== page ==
Posts Tagged With: Australia


We left Melbourne at about five in the evening for our overnight water crossing to Tasmania, on board the lovely Spirit of Tasmania.  I had rented us a private cabin for the trip, which, although tiny, did have one queen sized bed and two bunk beds.

Guess who got the bunk beds.  It wasn’t Rob.  Although he spent most of the night in the ship bar so it wouldn’t have mattered to him anyway.

We arrived in Devonport at about 8:00 am and headed to our hotel.  We had rented a couple of rooms to get ourselves oriented to Tasmania and prepare for our Overland Track backpacking trip.

We headed to our hotel, which was a “4 Star” rated Tasmanian hotel called the Gateway Motor Inn, and supposedly the nicest hotel in Devonport.  My room had a double bed and a twin bed, with un-matching bedspreads, a circa 1970’s TV set, and a tiny bathroom with the toilet flushing mechanism mounted on the wall beside the sink.  There was a picture of a blue cat in an apron beside the contraption pointing with her paw to the flush button.  Quaint.

I tried to talk Rob into renting a car to tour around the island, but he said he wasn’t up for it.  Snapped it at me, in fact.  He wanted to go to his room and lie down.  This initiated a discussion about the backpacking trip.  After a very short talk we determined that there was no way Rob would be able to hike for even one day with his roughly 30 pound backpack on his back.

We walked to a  local travel agency and made arrangements to rent a cabin at the beautiful Cradle Mountain Lodge, a lovely cabin-based resort in the heart of Tasmania. From the lodge we could do day hikes as Rob felt up to it, and he could rest his back for the next leg of our trip, which was another horseback trip that would be even more demanding than our Australian Pub Crawl.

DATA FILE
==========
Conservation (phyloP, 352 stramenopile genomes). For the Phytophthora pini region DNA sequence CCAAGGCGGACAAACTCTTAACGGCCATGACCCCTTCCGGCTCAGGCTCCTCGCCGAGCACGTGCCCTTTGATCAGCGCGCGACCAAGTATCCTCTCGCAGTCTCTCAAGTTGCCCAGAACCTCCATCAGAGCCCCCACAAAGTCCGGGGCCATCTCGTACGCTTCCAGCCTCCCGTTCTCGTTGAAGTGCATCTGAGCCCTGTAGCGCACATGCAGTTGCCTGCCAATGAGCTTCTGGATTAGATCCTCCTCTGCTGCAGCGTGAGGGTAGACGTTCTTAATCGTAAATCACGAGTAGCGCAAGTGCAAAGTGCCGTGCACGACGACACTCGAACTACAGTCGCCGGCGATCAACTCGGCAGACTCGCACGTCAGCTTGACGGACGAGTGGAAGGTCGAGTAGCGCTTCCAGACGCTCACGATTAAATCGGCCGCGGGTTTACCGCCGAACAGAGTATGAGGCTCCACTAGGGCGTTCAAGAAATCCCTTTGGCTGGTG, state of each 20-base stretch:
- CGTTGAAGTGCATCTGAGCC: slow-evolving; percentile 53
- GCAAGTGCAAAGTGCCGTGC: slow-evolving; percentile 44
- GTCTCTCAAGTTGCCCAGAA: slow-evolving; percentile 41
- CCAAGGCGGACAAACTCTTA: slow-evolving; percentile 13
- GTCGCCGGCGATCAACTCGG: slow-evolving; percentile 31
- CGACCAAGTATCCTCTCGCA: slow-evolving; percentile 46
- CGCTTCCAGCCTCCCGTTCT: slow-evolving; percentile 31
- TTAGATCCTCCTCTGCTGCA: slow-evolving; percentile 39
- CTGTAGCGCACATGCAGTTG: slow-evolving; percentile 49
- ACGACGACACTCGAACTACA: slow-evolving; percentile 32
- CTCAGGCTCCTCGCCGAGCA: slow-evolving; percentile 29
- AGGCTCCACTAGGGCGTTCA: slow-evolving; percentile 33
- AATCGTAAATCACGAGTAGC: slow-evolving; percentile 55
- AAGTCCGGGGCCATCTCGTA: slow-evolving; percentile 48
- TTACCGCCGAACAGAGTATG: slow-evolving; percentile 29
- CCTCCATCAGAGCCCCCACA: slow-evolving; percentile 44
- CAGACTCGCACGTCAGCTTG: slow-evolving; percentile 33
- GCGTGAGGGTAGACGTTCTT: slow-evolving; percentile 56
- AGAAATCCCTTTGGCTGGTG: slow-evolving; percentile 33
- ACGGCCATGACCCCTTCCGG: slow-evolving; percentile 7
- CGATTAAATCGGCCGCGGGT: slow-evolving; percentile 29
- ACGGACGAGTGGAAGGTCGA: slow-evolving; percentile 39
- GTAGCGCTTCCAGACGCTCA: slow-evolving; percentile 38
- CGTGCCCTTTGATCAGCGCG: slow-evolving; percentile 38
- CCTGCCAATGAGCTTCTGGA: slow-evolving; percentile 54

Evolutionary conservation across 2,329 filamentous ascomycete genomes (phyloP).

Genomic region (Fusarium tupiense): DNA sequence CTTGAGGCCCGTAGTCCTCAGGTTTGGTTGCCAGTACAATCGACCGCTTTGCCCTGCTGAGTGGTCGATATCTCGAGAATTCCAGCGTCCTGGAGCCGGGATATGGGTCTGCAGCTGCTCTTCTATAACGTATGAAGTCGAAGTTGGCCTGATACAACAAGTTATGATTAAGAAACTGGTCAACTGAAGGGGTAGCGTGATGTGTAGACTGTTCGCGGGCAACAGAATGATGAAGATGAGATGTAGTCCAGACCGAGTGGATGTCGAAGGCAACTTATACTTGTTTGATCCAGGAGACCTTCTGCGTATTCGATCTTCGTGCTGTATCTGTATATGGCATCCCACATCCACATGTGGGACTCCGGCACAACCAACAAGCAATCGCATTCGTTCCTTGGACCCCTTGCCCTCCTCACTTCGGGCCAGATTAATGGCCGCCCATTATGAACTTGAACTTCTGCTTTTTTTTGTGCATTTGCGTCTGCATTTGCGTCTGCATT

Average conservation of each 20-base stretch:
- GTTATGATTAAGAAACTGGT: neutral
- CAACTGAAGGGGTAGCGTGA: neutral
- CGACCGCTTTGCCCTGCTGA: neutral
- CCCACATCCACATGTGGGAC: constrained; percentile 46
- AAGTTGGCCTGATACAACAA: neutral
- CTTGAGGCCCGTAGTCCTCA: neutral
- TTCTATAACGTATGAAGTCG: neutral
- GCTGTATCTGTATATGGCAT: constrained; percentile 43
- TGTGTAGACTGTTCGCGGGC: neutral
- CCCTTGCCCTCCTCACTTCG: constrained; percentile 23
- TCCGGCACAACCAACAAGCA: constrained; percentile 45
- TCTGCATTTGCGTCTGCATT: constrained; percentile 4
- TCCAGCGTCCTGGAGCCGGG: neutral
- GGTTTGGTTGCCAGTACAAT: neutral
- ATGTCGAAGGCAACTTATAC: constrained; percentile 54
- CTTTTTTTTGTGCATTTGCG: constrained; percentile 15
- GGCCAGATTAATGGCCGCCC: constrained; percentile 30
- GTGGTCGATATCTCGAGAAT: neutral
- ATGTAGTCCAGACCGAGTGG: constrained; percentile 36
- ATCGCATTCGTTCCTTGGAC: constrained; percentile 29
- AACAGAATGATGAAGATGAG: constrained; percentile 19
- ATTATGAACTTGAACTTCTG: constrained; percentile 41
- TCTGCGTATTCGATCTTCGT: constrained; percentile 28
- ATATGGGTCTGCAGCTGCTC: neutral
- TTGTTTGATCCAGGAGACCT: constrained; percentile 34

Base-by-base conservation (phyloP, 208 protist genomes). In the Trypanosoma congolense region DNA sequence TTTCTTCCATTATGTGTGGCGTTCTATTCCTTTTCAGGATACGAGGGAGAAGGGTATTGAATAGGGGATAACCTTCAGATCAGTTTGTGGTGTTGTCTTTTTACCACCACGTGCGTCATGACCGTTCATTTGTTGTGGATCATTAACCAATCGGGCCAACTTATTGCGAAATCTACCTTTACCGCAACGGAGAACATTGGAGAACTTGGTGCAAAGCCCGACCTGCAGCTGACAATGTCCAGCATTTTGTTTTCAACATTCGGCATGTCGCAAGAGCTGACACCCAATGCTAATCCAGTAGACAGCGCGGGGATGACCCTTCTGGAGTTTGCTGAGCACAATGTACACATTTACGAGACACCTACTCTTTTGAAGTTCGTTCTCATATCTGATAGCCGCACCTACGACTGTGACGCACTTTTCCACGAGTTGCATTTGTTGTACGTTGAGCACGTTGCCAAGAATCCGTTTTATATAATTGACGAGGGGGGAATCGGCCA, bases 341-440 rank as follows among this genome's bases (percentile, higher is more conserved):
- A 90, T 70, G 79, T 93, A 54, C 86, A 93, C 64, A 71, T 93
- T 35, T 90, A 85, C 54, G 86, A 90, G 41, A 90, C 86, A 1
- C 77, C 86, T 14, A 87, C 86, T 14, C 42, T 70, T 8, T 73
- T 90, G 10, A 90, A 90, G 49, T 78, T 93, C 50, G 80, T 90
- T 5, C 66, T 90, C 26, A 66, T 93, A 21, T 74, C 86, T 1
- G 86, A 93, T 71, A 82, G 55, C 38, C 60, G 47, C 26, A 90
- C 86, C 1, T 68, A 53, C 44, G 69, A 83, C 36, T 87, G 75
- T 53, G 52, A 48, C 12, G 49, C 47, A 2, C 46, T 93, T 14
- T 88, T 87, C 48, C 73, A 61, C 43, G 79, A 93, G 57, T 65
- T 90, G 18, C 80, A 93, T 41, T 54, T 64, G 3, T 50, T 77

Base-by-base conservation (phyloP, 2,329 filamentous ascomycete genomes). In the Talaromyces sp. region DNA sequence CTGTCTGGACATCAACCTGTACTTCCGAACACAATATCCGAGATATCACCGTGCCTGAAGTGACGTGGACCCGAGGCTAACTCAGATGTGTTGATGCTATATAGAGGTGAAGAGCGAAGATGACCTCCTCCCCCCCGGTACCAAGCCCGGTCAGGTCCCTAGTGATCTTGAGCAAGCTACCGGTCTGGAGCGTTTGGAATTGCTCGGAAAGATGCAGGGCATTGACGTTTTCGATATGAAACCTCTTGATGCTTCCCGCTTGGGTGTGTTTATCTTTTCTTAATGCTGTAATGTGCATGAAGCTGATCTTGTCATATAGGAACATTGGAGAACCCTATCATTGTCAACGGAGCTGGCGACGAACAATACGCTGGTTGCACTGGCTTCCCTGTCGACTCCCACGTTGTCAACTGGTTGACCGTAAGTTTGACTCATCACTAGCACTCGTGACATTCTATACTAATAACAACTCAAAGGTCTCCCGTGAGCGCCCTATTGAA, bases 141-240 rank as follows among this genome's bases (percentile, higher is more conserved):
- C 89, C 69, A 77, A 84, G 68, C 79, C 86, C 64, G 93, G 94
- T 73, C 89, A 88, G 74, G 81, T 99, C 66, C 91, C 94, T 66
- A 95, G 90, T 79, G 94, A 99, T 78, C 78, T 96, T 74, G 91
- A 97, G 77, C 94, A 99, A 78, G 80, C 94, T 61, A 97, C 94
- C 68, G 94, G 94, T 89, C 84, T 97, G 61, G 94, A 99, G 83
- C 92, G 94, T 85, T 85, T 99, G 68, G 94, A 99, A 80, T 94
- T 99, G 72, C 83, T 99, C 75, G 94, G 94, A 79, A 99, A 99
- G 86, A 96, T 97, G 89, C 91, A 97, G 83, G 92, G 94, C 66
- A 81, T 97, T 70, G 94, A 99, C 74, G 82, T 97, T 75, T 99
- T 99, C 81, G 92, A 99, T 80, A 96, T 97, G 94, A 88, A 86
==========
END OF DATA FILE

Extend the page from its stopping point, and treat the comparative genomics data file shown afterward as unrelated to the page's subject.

The Cradle Mountain Lodge was lovely to see.

Sunny Cabins

I was greeted at check in by one of the resident brush-tailed possums.  It bit me immediately after Rob took this picture.

Paula Possom

We checked into our cabin, which was lovely, with the exception being that it had only one bed.

Guess who got the bed?  It wasn’t me.

Rob immediately became enamored of the fireplace in the cabin.  He embarked on what would be his obsession for our entire week in the cabin…..building the largest fire possible and keeping it burning at all times, maintaining a room temperature of no less than 120 degrees at all times.  It felt that hot, anyway.

Rob fireplace

I settled my sleeping bag down on the floor next to a window, where I spent every night with the window cracked open to allow enough cool air that I could sleep in the stifling heat.

The resort was very lovely and offered many amenities.  It had hiking trails throughout the property and they boasted some absolutely incredible views.

Hotel Walkways

You could hike along this beautiful river on the a walkway right from your cabin door.

Rushing River

It was truly spectacular.

Rushng River 2

Our first night there we had a visit from one of the resident possums.  It came to the window and looked inside, scratching gently on the screen.

Rob opened the window.  Our hotel literature told us very clearly not to feed the possums, as they could acquire a fatal disease from human food called “Lumpy Jaw.”  (I know…it sounds like they made that up.) Rob apparently did not read that part.

Possum inWindow

It also told us not to let the animals in the cabins under any circumstances.  Rob didn’t read that part either.

Possum in Cabin

We eventually had to chase the possum from our room with sticks from the fireplace.  I don’t think that had been his first taste of human food.

The weather took a turn for the worst on our first full day at the resort.  We woke to driving rain, which didn’t stop me from embarking on a three-hour horseback trek from the small stables down the road from our cabin.  The ride was miserable.  The horses were untrained, it was unbelievably muddy, and my mount was noticeably lame.

The weather turned even worse that afternoon, with snow falling through evening and for the next couple of days.  It was lovely, but we were so glad we were not in the middle of nowhere, living out of our backpacks as we had planned to do.

Snowy Cabins